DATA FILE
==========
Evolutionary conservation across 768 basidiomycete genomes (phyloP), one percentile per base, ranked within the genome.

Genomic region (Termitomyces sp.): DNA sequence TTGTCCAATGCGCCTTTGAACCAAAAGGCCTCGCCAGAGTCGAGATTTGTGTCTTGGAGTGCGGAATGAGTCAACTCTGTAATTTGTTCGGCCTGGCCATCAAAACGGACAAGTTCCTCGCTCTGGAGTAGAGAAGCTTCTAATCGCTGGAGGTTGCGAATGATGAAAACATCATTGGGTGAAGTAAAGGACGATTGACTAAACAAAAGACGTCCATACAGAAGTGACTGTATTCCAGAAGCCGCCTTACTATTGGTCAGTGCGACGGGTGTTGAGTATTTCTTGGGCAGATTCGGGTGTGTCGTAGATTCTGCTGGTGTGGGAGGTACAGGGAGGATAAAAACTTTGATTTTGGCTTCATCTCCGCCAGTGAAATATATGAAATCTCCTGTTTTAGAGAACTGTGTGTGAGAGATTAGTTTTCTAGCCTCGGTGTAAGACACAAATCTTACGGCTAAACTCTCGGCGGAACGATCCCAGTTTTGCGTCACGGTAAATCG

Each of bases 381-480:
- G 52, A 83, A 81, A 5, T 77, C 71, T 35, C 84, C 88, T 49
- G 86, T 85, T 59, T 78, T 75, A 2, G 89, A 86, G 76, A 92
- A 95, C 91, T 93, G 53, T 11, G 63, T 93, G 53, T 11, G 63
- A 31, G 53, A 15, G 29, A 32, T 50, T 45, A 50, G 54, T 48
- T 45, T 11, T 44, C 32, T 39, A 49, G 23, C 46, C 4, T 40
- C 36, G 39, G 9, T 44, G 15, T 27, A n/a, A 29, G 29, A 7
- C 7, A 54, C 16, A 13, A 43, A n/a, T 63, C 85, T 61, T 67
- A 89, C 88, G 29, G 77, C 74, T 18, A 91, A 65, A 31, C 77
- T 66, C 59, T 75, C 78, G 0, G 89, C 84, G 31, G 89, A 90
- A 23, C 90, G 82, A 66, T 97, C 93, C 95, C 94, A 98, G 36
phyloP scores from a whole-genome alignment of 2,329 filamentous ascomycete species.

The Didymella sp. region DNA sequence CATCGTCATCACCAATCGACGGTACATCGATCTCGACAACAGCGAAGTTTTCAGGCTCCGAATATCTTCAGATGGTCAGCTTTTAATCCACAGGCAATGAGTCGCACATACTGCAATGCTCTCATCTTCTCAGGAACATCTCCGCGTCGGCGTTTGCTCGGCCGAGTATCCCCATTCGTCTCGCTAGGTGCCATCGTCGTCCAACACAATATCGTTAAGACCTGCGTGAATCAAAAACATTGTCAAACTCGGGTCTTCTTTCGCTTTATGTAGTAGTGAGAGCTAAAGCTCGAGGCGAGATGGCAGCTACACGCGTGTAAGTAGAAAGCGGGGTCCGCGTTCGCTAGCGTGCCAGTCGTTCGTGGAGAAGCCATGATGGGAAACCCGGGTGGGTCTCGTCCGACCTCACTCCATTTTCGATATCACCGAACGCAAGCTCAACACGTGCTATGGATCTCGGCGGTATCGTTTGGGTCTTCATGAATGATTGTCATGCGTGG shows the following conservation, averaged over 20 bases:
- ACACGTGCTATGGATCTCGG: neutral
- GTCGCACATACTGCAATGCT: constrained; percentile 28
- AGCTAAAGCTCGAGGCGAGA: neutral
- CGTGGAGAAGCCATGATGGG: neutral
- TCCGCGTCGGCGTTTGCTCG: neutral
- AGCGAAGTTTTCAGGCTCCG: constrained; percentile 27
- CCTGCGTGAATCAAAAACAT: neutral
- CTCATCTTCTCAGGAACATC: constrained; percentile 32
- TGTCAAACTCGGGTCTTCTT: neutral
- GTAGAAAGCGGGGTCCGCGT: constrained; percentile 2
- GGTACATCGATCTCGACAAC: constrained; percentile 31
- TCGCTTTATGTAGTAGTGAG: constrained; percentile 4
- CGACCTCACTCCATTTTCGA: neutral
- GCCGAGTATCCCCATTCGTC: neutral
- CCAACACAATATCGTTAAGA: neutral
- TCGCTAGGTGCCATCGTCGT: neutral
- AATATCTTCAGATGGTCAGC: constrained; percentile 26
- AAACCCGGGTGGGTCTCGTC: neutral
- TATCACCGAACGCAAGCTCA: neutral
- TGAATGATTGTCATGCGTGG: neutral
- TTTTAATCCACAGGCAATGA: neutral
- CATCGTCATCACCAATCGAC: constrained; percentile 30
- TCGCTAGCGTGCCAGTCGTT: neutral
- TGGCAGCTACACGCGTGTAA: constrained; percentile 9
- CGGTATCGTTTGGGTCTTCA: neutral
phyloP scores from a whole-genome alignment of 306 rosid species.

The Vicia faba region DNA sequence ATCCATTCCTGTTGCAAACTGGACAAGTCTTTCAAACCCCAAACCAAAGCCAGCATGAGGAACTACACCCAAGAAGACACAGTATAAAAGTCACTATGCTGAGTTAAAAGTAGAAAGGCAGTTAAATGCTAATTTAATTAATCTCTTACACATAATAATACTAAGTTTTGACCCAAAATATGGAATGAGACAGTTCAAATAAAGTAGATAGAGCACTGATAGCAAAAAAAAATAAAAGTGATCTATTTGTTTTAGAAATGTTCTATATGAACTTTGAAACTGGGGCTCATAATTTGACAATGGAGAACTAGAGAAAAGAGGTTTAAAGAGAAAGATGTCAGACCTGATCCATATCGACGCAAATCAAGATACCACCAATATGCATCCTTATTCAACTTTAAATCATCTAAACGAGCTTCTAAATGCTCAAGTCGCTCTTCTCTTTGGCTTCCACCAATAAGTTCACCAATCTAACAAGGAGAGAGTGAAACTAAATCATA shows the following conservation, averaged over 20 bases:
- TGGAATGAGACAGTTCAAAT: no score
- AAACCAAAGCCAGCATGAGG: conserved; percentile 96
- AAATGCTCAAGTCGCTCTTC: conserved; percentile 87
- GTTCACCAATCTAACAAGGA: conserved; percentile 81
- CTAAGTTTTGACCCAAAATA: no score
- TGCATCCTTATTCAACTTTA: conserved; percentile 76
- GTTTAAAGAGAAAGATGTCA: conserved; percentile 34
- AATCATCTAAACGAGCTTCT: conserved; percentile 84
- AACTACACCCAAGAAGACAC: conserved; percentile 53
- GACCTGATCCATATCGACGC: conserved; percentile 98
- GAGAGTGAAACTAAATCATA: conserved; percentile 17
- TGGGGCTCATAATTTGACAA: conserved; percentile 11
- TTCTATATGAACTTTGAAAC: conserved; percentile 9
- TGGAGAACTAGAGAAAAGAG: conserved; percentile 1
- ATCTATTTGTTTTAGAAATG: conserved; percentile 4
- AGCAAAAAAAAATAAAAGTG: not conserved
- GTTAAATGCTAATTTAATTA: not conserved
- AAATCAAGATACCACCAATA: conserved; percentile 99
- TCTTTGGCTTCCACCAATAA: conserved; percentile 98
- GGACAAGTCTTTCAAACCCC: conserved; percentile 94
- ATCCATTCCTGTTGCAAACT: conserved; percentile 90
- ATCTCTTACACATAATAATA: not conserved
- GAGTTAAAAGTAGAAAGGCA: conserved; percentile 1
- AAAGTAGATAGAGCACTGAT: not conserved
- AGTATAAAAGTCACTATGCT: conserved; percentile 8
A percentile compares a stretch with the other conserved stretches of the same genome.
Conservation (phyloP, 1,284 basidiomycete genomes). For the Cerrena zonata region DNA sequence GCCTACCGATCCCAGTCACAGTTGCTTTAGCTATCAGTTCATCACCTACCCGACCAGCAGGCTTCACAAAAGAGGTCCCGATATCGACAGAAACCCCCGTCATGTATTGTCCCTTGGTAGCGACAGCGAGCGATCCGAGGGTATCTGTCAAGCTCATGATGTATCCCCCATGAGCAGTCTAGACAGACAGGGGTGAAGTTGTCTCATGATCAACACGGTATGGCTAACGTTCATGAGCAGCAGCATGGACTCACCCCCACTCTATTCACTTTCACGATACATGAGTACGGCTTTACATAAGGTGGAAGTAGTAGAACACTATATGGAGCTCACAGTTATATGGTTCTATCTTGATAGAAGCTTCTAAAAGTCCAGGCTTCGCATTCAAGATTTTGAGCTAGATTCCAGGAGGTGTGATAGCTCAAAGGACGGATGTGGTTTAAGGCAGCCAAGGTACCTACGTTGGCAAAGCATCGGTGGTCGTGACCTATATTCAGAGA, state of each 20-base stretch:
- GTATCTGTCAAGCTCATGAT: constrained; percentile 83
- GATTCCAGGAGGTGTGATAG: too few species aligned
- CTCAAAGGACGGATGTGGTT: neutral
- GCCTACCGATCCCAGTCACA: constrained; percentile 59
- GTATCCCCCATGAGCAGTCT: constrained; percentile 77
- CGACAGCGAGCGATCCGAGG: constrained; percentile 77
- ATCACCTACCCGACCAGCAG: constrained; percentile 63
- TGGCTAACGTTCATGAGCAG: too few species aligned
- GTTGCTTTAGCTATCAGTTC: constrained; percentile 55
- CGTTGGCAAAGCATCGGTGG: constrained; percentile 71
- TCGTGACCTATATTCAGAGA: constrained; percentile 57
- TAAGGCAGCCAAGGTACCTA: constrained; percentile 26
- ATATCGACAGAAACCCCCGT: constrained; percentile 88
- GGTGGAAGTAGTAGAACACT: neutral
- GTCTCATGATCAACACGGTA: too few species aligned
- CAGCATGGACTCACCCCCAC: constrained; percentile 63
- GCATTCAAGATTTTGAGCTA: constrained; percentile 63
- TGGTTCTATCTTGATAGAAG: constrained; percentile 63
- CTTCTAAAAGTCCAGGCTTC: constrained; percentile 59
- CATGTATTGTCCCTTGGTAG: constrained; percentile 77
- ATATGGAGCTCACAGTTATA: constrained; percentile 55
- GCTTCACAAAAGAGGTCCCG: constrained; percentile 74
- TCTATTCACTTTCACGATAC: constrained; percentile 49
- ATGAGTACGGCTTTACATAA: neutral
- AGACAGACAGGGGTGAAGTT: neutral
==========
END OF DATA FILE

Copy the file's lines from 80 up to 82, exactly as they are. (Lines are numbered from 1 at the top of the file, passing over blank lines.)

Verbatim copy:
- TCGTGACCTATATTCAGAGA: constrained; percentile 57
- TAAGGCAGCCAAGGTACCTA: constrained; percentile 26
- ATATCGACAGAAACCCCCGT: constrained; percentile 88